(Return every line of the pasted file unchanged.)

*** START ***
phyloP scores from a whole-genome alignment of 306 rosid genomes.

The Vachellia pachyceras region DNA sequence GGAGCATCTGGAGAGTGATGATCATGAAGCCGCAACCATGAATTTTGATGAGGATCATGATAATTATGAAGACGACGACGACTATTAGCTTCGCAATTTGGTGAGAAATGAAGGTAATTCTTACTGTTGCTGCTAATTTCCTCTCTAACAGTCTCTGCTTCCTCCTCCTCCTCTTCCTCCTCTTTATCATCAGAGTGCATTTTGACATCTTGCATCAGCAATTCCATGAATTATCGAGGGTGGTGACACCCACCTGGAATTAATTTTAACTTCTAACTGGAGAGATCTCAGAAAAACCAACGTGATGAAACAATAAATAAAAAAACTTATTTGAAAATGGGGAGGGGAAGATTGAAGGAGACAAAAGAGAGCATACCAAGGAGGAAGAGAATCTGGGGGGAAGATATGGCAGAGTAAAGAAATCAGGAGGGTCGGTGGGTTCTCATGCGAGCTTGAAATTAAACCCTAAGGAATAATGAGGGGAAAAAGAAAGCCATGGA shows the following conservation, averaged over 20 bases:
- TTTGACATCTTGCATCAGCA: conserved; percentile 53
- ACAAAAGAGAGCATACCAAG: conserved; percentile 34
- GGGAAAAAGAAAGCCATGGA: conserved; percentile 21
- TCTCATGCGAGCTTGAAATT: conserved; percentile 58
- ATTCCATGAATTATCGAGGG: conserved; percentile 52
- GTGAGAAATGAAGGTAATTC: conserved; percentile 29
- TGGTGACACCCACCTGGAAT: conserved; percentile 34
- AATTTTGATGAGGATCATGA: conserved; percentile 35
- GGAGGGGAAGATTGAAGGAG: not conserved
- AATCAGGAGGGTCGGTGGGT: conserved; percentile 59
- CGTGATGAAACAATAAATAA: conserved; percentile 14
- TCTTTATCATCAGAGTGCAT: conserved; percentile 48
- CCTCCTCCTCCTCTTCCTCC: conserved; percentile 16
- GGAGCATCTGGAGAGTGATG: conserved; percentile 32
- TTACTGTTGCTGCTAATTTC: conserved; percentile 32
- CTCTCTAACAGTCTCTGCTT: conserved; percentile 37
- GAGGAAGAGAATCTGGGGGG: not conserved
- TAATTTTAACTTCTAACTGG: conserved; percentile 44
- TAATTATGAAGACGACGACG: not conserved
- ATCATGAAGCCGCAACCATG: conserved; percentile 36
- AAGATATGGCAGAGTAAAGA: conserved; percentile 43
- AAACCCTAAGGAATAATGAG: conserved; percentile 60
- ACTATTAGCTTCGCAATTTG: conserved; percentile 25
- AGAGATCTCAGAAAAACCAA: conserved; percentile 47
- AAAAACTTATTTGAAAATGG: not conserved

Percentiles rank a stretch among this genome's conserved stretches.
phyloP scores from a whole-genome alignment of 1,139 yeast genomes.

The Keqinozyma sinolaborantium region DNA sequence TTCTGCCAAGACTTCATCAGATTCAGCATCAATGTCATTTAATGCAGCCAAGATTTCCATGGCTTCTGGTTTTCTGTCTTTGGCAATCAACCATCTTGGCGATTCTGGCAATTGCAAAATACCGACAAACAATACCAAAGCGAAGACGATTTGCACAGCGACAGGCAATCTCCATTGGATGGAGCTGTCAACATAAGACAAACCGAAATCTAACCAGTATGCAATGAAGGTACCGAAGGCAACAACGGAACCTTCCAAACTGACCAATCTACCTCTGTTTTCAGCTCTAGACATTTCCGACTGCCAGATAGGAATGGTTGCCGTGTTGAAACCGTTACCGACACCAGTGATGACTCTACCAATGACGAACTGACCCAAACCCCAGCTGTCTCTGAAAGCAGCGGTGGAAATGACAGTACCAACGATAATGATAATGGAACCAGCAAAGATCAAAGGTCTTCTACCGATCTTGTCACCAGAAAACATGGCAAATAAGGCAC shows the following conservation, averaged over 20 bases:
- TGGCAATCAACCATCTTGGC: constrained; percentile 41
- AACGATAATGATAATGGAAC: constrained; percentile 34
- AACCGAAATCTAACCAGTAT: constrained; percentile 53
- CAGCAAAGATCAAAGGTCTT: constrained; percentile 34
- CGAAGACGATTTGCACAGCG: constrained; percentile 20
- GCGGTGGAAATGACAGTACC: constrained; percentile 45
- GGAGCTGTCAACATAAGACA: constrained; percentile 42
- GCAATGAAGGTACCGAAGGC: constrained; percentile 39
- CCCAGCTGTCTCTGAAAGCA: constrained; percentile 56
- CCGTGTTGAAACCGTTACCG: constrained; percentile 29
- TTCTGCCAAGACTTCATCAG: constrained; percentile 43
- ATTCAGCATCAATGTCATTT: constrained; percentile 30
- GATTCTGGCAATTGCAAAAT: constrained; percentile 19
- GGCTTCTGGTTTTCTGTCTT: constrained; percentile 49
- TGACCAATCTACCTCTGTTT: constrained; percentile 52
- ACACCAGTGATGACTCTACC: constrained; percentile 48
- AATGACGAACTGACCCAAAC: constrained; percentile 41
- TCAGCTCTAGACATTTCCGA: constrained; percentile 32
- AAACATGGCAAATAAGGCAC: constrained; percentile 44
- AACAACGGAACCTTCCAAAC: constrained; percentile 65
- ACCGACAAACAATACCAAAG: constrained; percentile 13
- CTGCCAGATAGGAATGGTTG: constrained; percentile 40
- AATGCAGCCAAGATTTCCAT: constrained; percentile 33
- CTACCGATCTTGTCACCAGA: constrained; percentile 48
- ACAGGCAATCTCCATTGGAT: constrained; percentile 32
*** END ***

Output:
phyloP scores from a whole-genome alignment of 306 rosid genomes.

The Vachellia pachyceras region DNA sequence GGAGCATCTGGAGAGTGATGATCATGAAGCCGCAACCATGAATTTTGATGAGGATCATGATAATTATGAAGACGACGACGACTATTAGCTTCGCAATTTGGTGAGAAATGAAGGTAATTCTTACTGTTGCTGCTAATTTCCTCTCTAACAGTCTCTGCTTCCTCCTCCTCCTCTTCCTCCTCTTTATCATCAGAGTGCATTTTGACATCTTGCATCAGCAATTCCATGAATTATCGAGGGTGGTGACACCCACCTGGAATTAATTTTAACTTCTAACTGGAGAGATCTCAGAAAAACCAACGTGATGAAACAATAAATAAAAAAACTTATTTGAAAATGGGGAGGGGAAGATTGAAGGAGACAAAAGAGAGCATACCAAGGAGGAAGAGAATCTGGGGGGAAGATATGGCAGAGTAAAGAAATCAGGAGGGTCGGTGGGTTCTCATGCGAGCTTGAAATTAAACCCTAAGGAATAATGAGGGGAAAAAGAAAGCCATGGA shows the following conservation, averaged over 20 bases:
- TTTGACATCTTGCATCAGCA: conserved; percentile 53
- ACAAAAGAGAGCATACCAAG: conserved; percentile 34
- GGGAAAAAGAAAGCCATGGA: conserved; percentile 21
- TCTCATGCGAGCTTGAAATT: conserved; percentile 58
- ATTCCATGAATTATCGAGGG: conserved; percentile 52
- GTGAGAAATGAAGGTAATTC: conserved; percentile 29
- TGGTGACACCCACCTGGAAT: conserved; percentile 34
- AATTTTGATGAGGATCATGA: conserved; percentile 35
- GGAGGGGAAGATTGAAGGAG: not conserved
- AATCAGGAGGGTCGGTGGGT: conserved; percentile 59
- CGTGATGAAACAATAAATAA: conserved; percentile 14
- TCTTTATCATCAGAGTGCAT: conserved; percentile 48
- CCTCCTCCTCCTCTTCCTCC: conserved; percentile 16
- GGAGCATCTGGAGAGTGATG: conserved; percentile 32
- TTACTGTTGCTGCTAATTTC: conserved; percentile 32
- CTCTCTAACAGTCTCTGCTT: conserved; percentile 37
- GAGGAAGAGAATCTGGGGGG: not conserved
- TAATTTTAACTTCTAACTGG: conserved; percentile 44
- TAATTATGAAGACGACGACG: not conserved
- ATCATGAAGCCGCAACCATG: conserved; percentile 36
- AAGATATGGCAGAGTAAAGA: conserved; percentile 43
- AAACCCTAAGGAATAATGAG: conserved; percentile 60
- ACTATTAGCTTCGCAATTTG: conserved; percentile 25
- AGAGATCTCAGAAAAACCAA: conserved; percentile 47
- AAAAACTTATTTGAAAATGG: not conserved

Percentiles rank a stretch among this genome's conserved stretches.
phyloP scores from a whole-genome alignment of 1,139 yeast genomes.

The Keqinozyma sinolaborantium region DNA sequence TTCTGCCAAGACTTCATCAGATTCAGCATCAATGTCATTTAATGCAGCCAAGATTTCCATGGCTTCTGGTTTTCTGTCTTTGGCAATCAACCATCTTGGCGATTCTGGCAATTGCAAAATACCGACAAACAATACCAAAGCGAAGACGATTTGCACAGCGACAGGCAATCTCCATTGGATGGAGCTGTCAACATAAGACAAACCGAAATCTAACCAGTATGCAATGAAGGTACCGAAGGCAACAACGGAACCTTCCAAACTGACCAATCTACCTCTGTTTTCAGCTCTAGACATTTCCGACTGCCAGATAGGAATGGTTGCCGTGTTGAAACCGTTACCGACACCAGTGATGACTCTACCAATGACGAACTGACCCAAACCCCAGCTGTCTCTGAAAGCAGCGGTGGAAATGACAGTACCAACGATAATGATAATGGAACCAGCAAAGATCAAAGGTCTTCTACCGATCTTGTCACCAGAAAACATGGCAAATAAGGCAC shows the following conservation, averaged over 20 bases:
- TGGCAATCAACCATCTTGGC: constrained; percentile 41
- AACGATAATGATAATGGAAC: constrained; percentile 34
- AACCGAAATCTAACCAGTAT: constrained; percentile 53
- CAGCAAAGATCAAAGGTCTT: constrained; percentile 34
- CGAAGACGATTTGCACAGCG: constrained; percentile 20
- GCGGTGGAAATGACAGTACC: constrained; percentile 45
- GGAGCTGTCAACATAAGACA: constrained; percentile 42
- GCAATGAAGGTACCGAAGGC: constrained; percentile 39
- CCCAGCTGTCTCTGAAAGCA: constrained; percentile 56
- CCGTGTTGAAACCGTTACCG: constrained; percentile 29
- TTCTGCCAAGACTTCATCAG: constrained; percentile 43
- ATTCAGCATCAATGTCATTT: constrained; percentile 30
- GATTCTGGCAATTGCAAAAT: constrained; percentile 19
- GGCTTCTGGTTTTCTGTCTT: constrained; percentile 49
- TGACCAATCTACCTCTGTTT: constrained; percentile 52
- ACACCAGTGATGACTCTACC: constrained; percentile 48
- AATGACGAACTGACCCAAAC: constrained; percentile 41
- TCAGCTCTAGACATTTCCGA: constrained; percentile 32
- AAACATGGCAAATAAGGCAC: constrained; percentile 44
- AACAACGGAACCTTCCAAAC: constrained; percentile 65
- ACCGACAAACAATACCAAAG: constrained; percentile 13
- CTGCCAGATAGGAATGGTTG: constrained; percentile 40
- AATGCAGCCAAGATTTCCAT: constrained; percentile 33
- CTACCGATCTTGTCACCAGA: constrained; percentile 48
- ACAGGCAATCTCCATTGGAT: constrained; percentile 32